I saw the best minds of my generation destroyed by madness.

“Howl” by Allen Ginsberg

Cracking jokes about gruesome killings or people starving. Obsessively checking on loved ones, fearing something bad could have happened to them. Trying to calculate the risk every new person represents. Feeling numb and powerless, not being able to sleep at night, bursting into tears for no apparent reason, and telling no one about it.

This is our normal.

At least this is what I and many others have come to accept as “normal,” in a doomed attempt to retain some peace of mind.

The last few weeks, however, have been everything but normal. What was unthinkable a few weeks ago is happening now. The sheepish acceptance of chavismo’s latest step towards unrepentant and unashamed authoritarianism quickly morphed into a massive popular protest movement that nobody saw coming. I mean, who’s talking about political parties’ validación now? Or even about the OAS?

It feels risky, even reckless to allow yourself to imagine things might change. 2014 lives among us.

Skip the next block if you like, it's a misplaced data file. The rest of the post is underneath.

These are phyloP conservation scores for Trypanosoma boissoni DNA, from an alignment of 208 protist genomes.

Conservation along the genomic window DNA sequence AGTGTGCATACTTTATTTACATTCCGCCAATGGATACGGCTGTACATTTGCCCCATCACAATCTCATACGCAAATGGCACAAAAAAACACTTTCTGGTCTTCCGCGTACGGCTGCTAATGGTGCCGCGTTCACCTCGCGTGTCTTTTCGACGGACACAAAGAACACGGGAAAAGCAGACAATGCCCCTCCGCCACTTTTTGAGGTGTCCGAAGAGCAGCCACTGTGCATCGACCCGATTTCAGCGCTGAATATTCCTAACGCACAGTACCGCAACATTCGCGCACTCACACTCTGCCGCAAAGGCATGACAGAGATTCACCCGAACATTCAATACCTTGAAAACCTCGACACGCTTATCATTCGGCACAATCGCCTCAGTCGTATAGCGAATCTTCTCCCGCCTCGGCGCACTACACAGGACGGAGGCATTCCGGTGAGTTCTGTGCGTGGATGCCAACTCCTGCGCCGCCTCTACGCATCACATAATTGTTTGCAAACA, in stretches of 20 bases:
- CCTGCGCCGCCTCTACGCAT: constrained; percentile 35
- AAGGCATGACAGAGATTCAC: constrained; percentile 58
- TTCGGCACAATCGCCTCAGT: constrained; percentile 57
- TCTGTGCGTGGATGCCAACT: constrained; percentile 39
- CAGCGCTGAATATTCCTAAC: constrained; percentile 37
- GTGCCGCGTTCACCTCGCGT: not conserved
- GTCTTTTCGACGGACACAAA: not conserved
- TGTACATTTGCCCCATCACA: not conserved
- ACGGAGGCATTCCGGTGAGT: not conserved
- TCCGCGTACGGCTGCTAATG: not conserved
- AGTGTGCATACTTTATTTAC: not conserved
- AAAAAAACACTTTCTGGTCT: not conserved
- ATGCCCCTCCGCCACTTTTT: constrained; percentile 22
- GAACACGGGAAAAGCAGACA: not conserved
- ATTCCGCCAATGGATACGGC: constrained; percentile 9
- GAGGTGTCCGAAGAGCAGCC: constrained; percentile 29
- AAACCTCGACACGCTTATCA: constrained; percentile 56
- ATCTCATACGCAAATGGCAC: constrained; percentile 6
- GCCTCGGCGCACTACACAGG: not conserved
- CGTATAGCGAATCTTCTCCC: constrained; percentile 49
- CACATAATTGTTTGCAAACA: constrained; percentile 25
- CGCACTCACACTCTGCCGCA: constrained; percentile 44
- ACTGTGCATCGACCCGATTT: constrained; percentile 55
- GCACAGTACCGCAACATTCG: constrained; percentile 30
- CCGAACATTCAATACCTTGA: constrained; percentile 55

And that’s when I feel it, buried deep inside. First, I tried to ignore it. Once I realize that it’s not a fleeting emotion, I savour it, curious to taste it after so long. But, in the end, I’m paralyzed with fear. You’re terrified because, like a virus, it’s growing and now won’t leave.

This is one of the most perverse ways Venezuela wrecks your mind. You end up asking yourself: Can I let myself do this? Can I feel hope?

I don’t have the answer. All I know is that it feels risky, even reckless to allow yourself to imagine things might change. 2014 lives among us.  

The Past is Here

“That was the moment I felt the proudest to be Venezuelan,” a friend of mine told me. Living as an illegal immigrant in Spain now, he participated in the protests in Maracay, took in all the tear gas, and went head-to-head with police officers in riot gear.

And he wasn’t alone. Almost half of my college acquaintances were involved, one way or another. If you couldn’t camp out for days, at least you showed up at the designated time, brought them water bottles and meals or took pictures and recorded videos to share later. You did your part.

“We are out there, doing something for Venezuela,” he said. “We’re not sitting comfortably, typing in front of a computer screen.”

But I didn’t. I wasn’t there.

I was at home, trying to follow the whole thing online or through Whatsapp, too afraid to feel hope, or to do anything. Part of me thought on joining them, face the oppression in the hopes of having the slight chance of building a new Venezuela.